The main theme of PCST 2023 is ‘Creating Common Ground’.
This theme signifies the role and value of science communication as boundary work that connects scientists, engineers, policymakers, business leaders and citizens. It also points to the role of science communication to enable collaboration and co-creation of knowledge, but also dialogue, debate and critique about how science is applied in society.
Creating (or finding) common ground demands letting go of egos and status and showing empathy. However, creating common ground between multiple role players, for example scientists and citizens, or researchers and practitioners, can be challenging in a world in which common ground is often far from obvious. It also means being willing to accept constructive criticism. Therefore, the theme also invites us to explore cases where common ground may not be feasible or desirable.
Guided by the overarching theme of ‘creating common ground’, the PCST scientific committee will look for proposals that resonate with a number of sub-themes, namely: Values, Openness, Inclusivity, Collaboration and Expertise. Jointly, the five sub-themes form the acronym ‘VOICE’.
Values: In interactions between scientists, science communicators and other societal actors, different interests and values play an important role and influence dialogue and opinion forming. The question is how, in what way, and to what end?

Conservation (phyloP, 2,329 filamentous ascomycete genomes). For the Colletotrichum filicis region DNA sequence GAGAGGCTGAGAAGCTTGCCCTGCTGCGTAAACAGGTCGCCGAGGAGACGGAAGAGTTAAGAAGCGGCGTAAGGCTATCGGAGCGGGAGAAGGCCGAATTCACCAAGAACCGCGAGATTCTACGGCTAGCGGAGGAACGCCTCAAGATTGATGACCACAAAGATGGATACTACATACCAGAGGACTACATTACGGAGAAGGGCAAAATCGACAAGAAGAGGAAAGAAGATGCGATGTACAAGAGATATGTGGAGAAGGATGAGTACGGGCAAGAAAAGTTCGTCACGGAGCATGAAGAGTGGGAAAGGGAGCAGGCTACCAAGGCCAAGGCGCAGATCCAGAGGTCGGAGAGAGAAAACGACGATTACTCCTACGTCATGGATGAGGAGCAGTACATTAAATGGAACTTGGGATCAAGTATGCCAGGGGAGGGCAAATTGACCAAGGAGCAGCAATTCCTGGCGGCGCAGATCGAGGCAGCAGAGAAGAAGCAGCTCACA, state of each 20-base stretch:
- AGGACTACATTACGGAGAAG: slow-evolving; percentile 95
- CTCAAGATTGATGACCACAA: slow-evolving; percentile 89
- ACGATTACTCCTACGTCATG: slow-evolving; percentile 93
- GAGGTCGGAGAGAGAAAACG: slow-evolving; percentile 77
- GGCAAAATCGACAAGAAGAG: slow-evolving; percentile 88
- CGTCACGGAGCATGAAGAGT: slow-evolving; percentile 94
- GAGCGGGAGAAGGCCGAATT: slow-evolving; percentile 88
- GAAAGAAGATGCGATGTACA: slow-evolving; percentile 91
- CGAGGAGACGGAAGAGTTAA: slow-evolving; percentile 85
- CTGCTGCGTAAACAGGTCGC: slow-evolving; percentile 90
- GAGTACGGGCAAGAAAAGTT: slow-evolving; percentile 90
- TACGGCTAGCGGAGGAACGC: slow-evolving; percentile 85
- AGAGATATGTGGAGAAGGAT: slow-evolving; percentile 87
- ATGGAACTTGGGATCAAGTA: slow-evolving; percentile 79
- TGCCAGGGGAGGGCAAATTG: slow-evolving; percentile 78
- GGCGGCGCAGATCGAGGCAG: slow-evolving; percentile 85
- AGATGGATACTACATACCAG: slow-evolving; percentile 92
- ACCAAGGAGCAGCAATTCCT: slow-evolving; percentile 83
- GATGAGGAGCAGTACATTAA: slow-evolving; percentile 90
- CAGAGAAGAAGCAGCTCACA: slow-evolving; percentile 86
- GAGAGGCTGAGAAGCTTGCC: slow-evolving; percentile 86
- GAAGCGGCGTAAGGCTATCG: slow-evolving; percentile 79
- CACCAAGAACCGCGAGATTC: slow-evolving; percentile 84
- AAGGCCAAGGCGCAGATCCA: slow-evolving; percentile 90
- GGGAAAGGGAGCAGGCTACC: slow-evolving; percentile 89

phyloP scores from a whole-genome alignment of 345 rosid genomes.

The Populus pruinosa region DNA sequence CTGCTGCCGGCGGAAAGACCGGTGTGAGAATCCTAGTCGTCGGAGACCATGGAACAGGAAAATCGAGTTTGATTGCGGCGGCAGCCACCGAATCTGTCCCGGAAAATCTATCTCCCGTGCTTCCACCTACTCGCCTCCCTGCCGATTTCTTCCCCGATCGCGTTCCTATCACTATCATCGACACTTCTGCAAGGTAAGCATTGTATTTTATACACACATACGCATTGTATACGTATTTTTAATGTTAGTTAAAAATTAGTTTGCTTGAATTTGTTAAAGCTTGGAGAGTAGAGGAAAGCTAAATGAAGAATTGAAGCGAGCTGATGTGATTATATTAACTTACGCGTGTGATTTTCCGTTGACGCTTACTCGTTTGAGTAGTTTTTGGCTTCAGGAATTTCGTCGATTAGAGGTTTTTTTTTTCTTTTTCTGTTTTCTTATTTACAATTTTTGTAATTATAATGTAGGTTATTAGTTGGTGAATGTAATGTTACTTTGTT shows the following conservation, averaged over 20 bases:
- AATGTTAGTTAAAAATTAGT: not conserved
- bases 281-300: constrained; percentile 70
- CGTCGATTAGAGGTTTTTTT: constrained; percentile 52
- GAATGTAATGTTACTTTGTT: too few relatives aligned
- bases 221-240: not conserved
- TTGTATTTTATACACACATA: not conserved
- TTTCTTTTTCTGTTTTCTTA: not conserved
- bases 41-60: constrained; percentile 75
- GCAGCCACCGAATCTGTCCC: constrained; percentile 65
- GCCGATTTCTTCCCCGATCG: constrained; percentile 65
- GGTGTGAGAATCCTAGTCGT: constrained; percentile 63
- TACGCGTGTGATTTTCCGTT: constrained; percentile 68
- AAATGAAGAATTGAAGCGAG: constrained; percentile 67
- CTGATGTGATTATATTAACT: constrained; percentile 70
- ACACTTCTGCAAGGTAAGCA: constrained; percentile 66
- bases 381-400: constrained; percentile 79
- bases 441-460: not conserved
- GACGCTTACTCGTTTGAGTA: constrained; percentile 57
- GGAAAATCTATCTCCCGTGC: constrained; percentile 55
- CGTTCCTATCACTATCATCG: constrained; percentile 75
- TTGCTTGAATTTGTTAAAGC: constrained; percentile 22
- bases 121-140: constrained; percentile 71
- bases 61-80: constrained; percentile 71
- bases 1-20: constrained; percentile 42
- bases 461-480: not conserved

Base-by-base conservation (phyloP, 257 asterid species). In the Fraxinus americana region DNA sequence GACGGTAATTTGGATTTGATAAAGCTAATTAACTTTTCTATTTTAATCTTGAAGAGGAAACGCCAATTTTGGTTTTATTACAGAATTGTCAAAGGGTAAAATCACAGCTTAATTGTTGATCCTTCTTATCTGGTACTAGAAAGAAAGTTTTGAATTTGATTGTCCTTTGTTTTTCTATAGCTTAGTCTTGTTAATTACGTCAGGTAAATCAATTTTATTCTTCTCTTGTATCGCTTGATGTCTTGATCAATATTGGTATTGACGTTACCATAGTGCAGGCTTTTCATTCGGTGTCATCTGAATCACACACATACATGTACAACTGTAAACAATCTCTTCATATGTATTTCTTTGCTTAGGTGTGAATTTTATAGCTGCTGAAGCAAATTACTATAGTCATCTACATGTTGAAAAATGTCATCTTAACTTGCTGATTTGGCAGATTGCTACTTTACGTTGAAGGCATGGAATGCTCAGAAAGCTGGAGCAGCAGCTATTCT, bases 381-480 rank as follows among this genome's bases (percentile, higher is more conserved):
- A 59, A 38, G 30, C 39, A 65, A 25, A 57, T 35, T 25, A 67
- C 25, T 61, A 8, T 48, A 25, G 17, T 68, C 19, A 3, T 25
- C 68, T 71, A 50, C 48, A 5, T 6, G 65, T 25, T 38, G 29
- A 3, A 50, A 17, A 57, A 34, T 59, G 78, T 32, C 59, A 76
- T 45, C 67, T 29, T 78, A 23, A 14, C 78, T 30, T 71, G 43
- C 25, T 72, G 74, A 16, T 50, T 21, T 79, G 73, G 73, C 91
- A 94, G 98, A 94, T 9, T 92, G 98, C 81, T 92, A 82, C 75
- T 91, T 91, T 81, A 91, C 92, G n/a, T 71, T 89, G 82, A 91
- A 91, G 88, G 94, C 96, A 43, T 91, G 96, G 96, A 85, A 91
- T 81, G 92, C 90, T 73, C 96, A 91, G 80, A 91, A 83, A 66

Openness: Opening up the research process by sharing and using all available knowledge through collaborative networks, as well as making scientific research publicly available are laudable aims. But, to what extent can and should we open up?
Inclusiveness: In both science and society, equity, diversity and inclusion have become important themes. Whether on the basis of sex, gender, abilities, cultural or social background, how do we steer effectively towards more equitable practices in science and society?
Collaboration: Working in science communication is not possible without collaboration in all kinds of forms. It can be multidisciplinary or transdisciplinary, and include a wide variety of participants. What are the challenges and benefits of collaboration and co-creating to solve complex socio-scientific issues?
Expertise: Based on the expertise of scientists and their research, societal challenges have been defined and solutions are being developed. But what does this expertise entail exactly, and how do we deal with scientists’ (perceived) loss of authority, credibility, and trustworthiness?